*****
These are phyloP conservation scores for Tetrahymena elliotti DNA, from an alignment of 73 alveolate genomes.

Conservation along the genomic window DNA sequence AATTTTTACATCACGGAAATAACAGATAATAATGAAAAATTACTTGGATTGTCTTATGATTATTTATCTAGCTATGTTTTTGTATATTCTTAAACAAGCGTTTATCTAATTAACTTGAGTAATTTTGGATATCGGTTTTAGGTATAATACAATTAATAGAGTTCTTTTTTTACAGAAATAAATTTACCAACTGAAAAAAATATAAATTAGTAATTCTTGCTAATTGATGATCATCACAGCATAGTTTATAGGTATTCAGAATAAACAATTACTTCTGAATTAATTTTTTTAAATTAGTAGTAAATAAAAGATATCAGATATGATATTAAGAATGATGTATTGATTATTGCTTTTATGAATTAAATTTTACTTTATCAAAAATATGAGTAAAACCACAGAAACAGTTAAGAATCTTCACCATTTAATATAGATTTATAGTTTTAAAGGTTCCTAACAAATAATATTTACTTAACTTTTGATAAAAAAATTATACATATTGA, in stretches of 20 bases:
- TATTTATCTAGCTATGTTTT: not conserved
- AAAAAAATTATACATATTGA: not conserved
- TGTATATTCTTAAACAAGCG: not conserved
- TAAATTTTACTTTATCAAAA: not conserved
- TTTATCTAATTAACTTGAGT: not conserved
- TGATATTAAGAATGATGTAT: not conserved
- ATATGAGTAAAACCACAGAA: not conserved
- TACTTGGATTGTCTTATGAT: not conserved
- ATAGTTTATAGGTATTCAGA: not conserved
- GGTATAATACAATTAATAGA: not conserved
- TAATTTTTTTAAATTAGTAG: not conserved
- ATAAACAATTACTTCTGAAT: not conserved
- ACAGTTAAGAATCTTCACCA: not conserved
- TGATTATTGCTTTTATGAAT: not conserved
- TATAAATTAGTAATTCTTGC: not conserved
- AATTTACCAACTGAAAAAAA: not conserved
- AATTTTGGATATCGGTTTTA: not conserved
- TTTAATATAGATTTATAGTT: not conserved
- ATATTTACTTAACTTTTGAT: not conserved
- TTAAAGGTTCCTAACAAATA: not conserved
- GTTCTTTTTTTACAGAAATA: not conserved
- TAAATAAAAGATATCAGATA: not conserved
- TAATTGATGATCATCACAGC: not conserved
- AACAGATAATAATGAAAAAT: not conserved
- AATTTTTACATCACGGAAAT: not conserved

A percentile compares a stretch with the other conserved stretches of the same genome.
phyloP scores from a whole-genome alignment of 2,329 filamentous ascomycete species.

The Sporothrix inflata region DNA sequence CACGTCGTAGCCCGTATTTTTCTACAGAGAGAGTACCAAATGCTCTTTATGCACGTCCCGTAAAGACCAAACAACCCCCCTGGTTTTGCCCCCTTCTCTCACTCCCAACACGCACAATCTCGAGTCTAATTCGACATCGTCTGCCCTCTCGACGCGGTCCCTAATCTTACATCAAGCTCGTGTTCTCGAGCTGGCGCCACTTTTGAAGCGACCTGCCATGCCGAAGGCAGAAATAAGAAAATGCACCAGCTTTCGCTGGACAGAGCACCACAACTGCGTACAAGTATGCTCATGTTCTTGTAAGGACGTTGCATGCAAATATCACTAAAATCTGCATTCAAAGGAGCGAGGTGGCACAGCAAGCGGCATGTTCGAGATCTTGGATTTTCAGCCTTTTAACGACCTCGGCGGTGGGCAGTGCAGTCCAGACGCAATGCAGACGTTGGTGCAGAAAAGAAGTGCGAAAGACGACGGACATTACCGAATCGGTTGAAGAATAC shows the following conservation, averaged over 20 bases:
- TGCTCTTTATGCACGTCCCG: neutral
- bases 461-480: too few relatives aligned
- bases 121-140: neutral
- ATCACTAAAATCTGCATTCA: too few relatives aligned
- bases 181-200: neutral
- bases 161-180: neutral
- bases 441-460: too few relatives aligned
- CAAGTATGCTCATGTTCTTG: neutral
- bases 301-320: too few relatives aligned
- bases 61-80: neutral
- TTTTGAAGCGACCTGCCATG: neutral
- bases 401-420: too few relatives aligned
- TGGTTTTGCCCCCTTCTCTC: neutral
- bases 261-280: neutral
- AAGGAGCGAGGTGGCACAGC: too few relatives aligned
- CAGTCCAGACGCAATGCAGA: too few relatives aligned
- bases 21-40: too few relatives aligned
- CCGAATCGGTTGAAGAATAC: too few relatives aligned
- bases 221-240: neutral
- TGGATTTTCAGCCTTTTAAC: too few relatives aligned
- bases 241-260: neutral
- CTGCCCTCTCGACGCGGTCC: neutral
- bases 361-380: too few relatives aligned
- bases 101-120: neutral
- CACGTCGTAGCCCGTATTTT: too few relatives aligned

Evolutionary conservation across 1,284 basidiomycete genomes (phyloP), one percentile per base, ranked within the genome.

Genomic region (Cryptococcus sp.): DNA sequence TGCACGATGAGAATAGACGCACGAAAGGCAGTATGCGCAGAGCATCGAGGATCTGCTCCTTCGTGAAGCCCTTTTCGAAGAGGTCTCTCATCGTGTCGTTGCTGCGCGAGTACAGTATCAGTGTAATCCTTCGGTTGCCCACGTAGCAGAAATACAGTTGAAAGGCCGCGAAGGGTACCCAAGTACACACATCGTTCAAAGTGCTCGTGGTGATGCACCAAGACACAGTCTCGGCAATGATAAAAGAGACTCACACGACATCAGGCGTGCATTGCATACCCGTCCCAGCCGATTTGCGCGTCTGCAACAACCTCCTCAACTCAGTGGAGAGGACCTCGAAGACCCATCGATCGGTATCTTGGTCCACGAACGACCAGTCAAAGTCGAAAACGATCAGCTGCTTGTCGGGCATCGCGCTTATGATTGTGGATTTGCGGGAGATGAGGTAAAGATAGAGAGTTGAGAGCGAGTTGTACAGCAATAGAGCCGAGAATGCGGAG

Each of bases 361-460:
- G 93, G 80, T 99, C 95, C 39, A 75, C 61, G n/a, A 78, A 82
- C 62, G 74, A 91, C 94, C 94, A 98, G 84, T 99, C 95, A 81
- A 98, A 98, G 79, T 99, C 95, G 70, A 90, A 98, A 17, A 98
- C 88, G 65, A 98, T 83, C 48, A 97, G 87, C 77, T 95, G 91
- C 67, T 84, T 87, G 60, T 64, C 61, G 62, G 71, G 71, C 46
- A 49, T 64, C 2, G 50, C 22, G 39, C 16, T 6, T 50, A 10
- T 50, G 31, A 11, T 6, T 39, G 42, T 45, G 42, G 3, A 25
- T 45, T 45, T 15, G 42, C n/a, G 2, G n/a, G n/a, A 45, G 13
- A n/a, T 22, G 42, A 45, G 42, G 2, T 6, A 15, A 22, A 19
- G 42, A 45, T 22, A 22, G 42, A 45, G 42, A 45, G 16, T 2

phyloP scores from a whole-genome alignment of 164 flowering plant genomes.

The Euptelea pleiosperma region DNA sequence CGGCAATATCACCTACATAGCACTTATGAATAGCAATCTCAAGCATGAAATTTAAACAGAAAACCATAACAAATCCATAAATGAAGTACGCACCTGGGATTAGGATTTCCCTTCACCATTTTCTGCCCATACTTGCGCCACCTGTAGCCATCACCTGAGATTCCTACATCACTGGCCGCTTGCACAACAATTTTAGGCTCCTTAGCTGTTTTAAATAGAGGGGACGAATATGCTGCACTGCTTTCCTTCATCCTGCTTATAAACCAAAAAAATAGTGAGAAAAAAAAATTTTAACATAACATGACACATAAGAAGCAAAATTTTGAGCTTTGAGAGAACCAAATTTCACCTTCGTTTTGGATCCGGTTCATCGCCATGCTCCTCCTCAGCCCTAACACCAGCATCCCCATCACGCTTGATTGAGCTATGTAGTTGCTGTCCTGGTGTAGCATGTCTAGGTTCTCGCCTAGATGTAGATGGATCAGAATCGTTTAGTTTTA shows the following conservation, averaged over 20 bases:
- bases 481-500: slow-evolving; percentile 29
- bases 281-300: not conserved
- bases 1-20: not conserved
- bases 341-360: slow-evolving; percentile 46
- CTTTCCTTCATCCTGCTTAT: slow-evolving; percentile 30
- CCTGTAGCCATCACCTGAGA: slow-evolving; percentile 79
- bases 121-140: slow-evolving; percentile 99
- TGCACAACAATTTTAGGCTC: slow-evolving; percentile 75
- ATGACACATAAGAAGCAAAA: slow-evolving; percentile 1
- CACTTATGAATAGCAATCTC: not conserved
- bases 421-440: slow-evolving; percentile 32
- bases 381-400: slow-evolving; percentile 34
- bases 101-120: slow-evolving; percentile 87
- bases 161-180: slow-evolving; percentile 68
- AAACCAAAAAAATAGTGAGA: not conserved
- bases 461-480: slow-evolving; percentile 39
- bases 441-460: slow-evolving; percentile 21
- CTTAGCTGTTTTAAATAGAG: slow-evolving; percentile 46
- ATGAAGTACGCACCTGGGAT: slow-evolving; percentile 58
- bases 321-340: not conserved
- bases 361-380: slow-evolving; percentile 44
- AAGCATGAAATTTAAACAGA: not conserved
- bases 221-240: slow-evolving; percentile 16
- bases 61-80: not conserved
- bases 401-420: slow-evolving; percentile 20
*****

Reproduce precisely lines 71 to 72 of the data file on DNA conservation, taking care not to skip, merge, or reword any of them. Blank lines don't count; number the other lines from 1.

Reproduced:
- bases 481-500: slow-evolving; percentile 29
- bases 281-300: not conserved